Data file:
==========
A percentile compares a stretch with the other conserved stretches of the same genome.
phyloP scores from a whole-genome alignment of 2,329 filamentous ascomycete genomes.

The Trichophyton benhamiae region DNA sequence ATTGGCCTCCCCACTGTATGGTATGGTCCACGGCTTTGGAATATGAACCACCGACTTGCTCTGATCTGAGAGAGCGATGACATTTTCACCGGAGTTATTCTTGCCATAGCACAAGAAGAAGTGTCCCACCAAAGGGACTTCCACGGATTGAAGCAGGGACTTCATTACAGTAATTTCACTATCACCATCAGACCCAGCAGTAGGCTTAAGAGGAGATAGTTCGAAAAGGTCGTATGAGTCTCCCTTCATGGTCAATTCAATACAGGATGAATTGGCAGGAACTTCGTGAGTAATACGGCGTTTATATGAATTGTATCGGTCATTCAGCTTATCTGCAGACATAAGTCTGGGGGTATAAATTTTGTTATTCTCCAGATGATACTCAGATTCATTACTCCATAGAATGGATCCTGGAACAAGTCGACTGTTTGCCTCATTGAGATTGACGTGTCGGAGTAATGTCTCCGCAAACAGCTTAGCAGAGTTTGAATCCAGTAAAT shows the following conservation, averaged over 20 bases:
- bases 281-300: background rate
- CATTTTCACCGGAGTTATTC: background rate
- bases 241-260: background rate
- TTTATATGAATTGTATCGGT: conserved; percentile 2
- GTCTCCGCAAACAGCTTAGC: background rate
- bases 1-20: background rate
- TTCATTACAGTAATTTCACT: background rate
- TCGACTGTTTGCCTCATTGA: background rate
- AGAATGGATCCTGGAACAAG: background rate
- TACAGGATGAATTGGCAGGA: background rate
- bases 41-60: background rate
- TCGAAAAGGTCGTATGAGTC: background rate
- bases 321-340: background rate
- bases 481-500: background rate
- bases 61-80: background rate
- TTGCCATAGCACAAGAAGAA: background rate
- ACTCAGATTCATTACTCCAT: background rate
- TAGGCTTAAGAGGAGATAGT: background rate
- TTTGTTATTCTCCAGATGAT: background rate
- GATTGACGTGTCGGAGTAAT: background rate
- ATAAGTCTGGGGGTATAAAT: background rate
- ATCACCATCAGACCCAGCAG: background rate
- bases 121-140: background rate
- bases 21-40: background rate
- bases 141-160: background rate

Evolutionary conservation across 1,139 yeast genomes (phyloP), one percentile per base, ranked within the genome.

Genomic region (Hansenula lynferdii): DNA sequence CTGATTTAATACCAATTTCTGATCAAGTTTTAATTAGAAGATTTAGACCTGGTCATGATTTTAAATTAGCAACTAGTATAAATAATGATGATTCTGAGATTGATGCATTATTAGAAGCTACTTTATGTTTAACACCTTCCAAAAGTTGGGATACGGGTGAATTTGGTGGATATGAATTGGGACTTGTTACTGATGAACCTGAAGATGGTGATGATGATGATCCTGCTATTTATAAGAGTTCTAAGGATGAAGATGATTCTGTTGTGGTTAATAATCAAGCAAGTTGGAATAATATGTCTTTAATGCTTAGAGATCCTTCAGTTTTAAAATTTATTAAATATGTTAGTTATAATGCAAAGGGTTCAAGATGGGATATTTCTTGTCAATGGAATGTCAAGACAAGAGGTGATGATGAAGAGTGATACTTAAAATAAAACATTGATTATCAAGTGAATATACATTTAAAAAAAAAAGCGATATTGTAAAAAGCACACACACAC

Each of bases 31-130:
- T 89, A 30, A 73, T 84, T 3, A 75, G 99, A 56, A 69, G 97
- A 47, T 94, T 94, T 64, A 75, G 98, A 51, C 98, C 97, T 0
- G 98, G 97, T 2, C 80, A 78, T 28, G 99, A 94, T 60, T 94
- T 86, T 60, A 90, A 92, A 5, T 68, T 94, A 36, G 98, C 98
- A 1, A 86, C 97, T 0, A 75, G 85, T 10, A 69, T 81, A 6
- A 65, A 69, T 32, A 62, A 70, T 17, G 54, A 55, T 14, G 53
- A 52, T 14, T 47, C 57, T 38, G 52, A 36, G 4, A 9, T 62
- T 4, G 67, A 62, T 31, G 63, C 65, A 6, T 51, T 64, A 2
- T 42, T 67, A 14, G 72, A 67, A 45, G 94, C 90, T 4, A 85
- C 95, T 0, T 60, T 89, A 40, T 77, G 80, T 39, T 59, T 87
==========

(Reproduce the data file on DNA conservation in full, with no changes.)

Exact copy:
A percentile compares a stretch with the other conserved stretches of the same genome.
phyloP scores from a whole-genome alignment of 2,329 filamentous ascomycete genomes.

The Trichophyton benhamiae region DNA sequence ATTGGCCTCCCCACTGTATGGTATGGTCCACGGCTTTGGAATATGAACCACCGACTTGCTCTGATCTGAGAGAGCGATGACATTTTCACCGGAGTTATTCTTGCCATAGCACAAGAAGAAGTGTCCCACCAAAGGGACTTCCACGGATTGAAGCAGGGACTTCATTACAGTAATTTCACTATCACCATCAGACCCAGCAGTAGGCTTAAGAGGAGATAGTTCGAAAAGGTCGTATGAGTCTCCCTTCATGGTCAATTCAATACAGGATGAATTGGCAGGAACTTCGTGAGTAATACGGCGTTTATATGAATTGTATCGGTCATTCAGCTTATCTGCAGACATAAGTCTGGGGGTATAAATTTTGTTATTCTCCAGATGATACTCAGATTCATTACTCCATAGAATGGATCCTGGAACAAGTCGACTGTTTGCCTCATTGAGATTGACGTGTCGGAGTAATGTCTCCGCAAACAGCTTAGCAGAGTTTGAATCCAGTAAAT shows the following conservation, averaged over 20 bases:
- bases 281-300: background rate
- CATTTTCACCGGAGTTATTC: background rate
- bases 241-260: background rate
- TTTATATGAATTGTATCGGT: conserved; percentile 2
- GTCTCCGCAAACAGCTTAGC: background rate
- bases 1-20: background rate
- TTCATTACAGTAATTTCACT: background rate
- TCGACTGTTTGCCTCATTGA: background rate
- AGAATGGATCCTGGAACAAG: background rate
- TACAGGATGAATTGGCAGGA: background rate
- bases 41-60: background rate
- TCGAAAAGGTCGTATGAGTC: background rate
- bases 321-340: background rate
- bases 481-500: background rate
- bases 61-80: background rate
- TTGCCATAGCACAAGAAGAA: background rate
- ACTCAGATTCATTACTCCAT: background rate
- TAGGCTTAAGAGGAGATAGT: background rate
- TTTGTTATTCTCCAGATGAT: background rate
- GATTGACGTGTCGGAGTAAT: background rate
- ATAAGTCTGGGGGTATAAAT: background rate
- ATCACCATCAGACCCAGCAG: background rate
- bases 121-140: background rate
- bases 21-40: background rate
- bases 141-160: background rate

Evolutionary conservation across 1,139 yeast genomes (phyloP), one percentile per base, ranked within the genome.

Genomic region (Hansenula lynferdii): DNA sequence CTGATTTAATACCAATTTCTGATCAAGTTTTAATTAGAAGATTTAGACCTGGTCATGATTTTAAATTAGCAACTAGTATAAATAATGATGATTCTGAGATTGATGCATTATTAGAAGCTACTTTATGTTTAACACCTTCCAAAAGTTGGGATACGGGTGAATTTGGTGGATATGAATTGGGACTTGTTACTGATGAACCTGAAGATGGTGATGATGATGATCCTGCTATTTATAAGAGTTCTAAGGATGAAGATGATTCTGTTGTGGTTAATAATCAAGCAAGTTGGAATAATATGTCTTTAATGCTTAGAGATCCTTCAGTTTTAAAATTTATTAAATATGTTAGTTATAATGCAAAGGGTTCAAGATGGGATATTTCTTGTCAATGGAATGTCAAGACAAGAGGTGATGATGAAGAGTGATACTTAAAATAAAACATTGATTATCAAGTGAATATACATTTAAAAAAAAAAGCGATATTGTAAAAAGCACACACACAC

Each of bases 31-130:
- T 89, A 30, A 73, T 84, T 3, A 75, G 99, A 56, A 69, G 97
- A 47, T 94, T 94, T 64, A 75, G 98, A 51, C 98, C 97, T 0
- G 98, G 97, T 2, C 80, A 78, T 28, G 99, A 94, T 60, T 94
- T 86, T 60, A 90, A 92, A 5, T 68, T 94, A 36, G 98, C 98
- A 1, A 86, C 97, T 0, A 75, G 85, T 10, A 69, T 81, A 6
- A 65, A 69, T 32, A 62, A 70, T 17, G 54, A 55, T 14, G 53
- A 52, T 14, T 47, C 57, T 38, G 52, A 36, G 4, A 9, T 62
- T 4, G 67, A 62, T 31, G 63, C 65, A 6, T 51, T 64, A 2
- T 42, T 67, A 14, G 72, A 67, A 45, G 94, C 90, T 4, A 85
- C 95, T 0, T 60, T 89, A 40, T 77, G 80, T 39, T 59, T 87